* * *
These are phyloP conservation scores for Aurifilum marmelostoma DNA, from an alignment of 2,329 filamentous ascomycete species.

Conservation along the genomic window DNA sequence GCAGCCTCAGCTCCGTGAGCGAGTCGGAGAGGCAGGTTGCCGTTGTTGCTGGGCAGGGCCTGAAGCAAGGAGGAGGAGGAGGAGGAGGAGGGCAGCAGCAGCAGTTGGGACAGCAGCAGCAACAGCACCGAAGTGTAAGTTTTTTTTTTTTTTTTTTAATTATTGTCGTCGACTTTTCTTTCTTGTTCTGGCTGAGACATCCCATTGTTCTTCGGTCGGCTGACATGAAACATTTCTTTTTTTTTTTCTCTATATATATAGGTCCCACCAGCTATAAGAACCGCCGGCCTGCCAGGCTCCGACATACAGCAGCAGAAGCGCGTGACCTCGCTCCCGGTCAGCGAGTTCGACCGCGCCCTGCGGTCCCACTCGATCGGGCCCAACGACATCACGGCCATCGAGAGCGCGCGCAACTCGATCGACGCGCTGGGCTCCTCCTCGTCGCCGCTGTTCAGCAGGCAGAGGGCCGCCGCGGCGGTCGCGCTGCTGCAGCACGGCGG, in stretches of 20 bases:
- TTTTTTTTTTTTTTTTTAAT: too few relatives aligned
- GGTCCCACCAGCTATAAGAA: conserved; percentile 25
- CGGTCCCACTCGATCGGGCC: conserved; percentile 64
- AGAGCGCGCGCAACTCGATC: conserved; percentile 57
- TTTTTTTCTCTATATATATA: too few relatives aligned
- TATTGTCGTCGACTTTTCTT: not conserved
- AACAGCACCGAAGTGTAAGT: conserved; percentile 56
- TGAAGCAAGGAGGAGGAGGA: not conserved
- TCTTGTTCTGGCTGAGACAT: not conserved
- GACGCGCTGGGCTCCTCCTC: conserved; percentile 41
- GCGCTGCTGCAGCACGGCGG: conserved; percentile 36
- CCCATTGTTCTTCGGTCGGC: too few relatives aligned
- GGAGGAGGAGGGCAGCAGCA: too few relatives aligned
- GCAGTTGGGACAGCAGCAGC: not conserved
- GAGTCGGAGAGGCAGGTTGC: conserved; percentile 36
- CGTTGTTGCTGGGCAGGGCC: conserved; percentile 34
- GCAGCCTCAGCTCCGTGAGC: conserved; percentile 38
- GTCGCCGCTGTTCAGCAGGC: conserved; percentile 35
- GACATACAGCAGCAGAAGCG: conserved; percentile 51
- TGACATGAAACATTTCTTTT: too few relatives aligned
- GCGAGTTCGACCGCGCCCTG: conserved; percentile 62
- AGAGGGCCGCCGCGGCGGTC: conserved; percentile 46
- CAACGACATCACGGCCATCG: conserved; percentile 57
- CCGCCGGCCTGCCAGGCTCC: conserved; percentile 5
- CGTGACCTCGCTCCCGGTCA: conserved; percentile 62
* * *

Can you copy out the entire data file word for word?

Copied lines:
These are phyloP conservation scores for Aurifilum marmelostoma DNA, from an alignment of 2,329 filamentous ascomycete species.

Conservation along the genomic window DNA sequence GCAGCCTCAGCTCCGTGAGCGAGTCGGAGAGGCAGGTTGCCGTTGTTGCTGGGCAGGGCCTGAAGCAAGGAGGAGGAGGAGGAGGAGGAGGGCAGCAGCAGCAGTTGGGACAGCAGCAGCAACAGCACCGAAGTGTAAGTTTTTTTTTTTTTTTTTTAATTATTGTCGTCGACTTTTCTTTCTTGTTCTGGCTGAGACATCCCATTGTTCTTCGGTCGGCTGACATGAAACATTTCTTTTTTTTTTTCTCTATATATATAGGTCCCACCAGCTATAAGAACCGCCGGCCTGCCAGGCTCCGACATACAGCAGCAGAAGCGCGTGACCTCGCTCCCGGTCAGCGAGTTCGACCGCGCCCTGCGGTCCCACTCGATCGGGCCCAACGACATCACGGCCATCGAGAGCGCGCGCAACTCGATCGACGCGCTGGGCTCCTCCTCGTCGCCGCTGTTCAGCAGGCAGAGGGCCGCCGCGGCGGTCGCGCTGCTGCAGCACGGCGG, in stretches of 20 bases:
- TTTTTTTTTTTTTTTTTAAT: too few relatives aligned
- GGTCCCACCAGCTATAAGAA: conserved; percentile 25
- CGGTCCCACTCGATCGGGCC: conserved; percentile 64
- AGAGCGCGCGCAACTCGATC: conserved; percentile 57
- TTTTTTTCTCTATATATATA: too few relatives aligned
- TATTGTCGTCGACTTTTCTT: not conserved
- AACAGCACCGAAGTGTAAGT: conserved; percentile 56
- TGAAGCAAGGAGGAGGAGGA: not conserved
- TCTTGTTCTGGCTGAGACAT: not conserved
- GACGCGCTGGGCTCCTCCTC: conserved; percentile 41
- GCGCTGCTGCAGCACGGCGG: conserved; percentile 36
- CCCATTGTTCTTCGGTCGGC: too few relatives aligned
- GGAGGAGGAGGGCAGCAGCA: too few relatives aligned
- GCAGTTGGGACAGCAGCAGC: not conserved
- GAGTCGGAGAGGCAGGTTGC: conserved; percentile 36
- CGTTGTTGCTGGGCAGGGCC: conserved; percentile 34
- GCAGCCTCAGCTCCGTGAGC: conserved; percentile 38
- GTCGCCGCTGTTCAGCAGGC: conserved; percentile 35
- GACATACAGCAGCAGAAGCG: conserved; percentile 51
- TGACATGAAACATTTCTTTT: too few relatives aligned
- GCGAGTTCGACCGCGCCCTG: conserved; percentile 62
- AGAGGGCCGCCGCGGCGGTC: conserved; percentile 46
- CAACGACATCACGGCCATCG: conserved; percentile 57
- CCGCCGGCCTGCCAGGCTCC: conserved; percentile 5
- CGTGACCTCGCTCCCGGTCA: conserved; percentile 62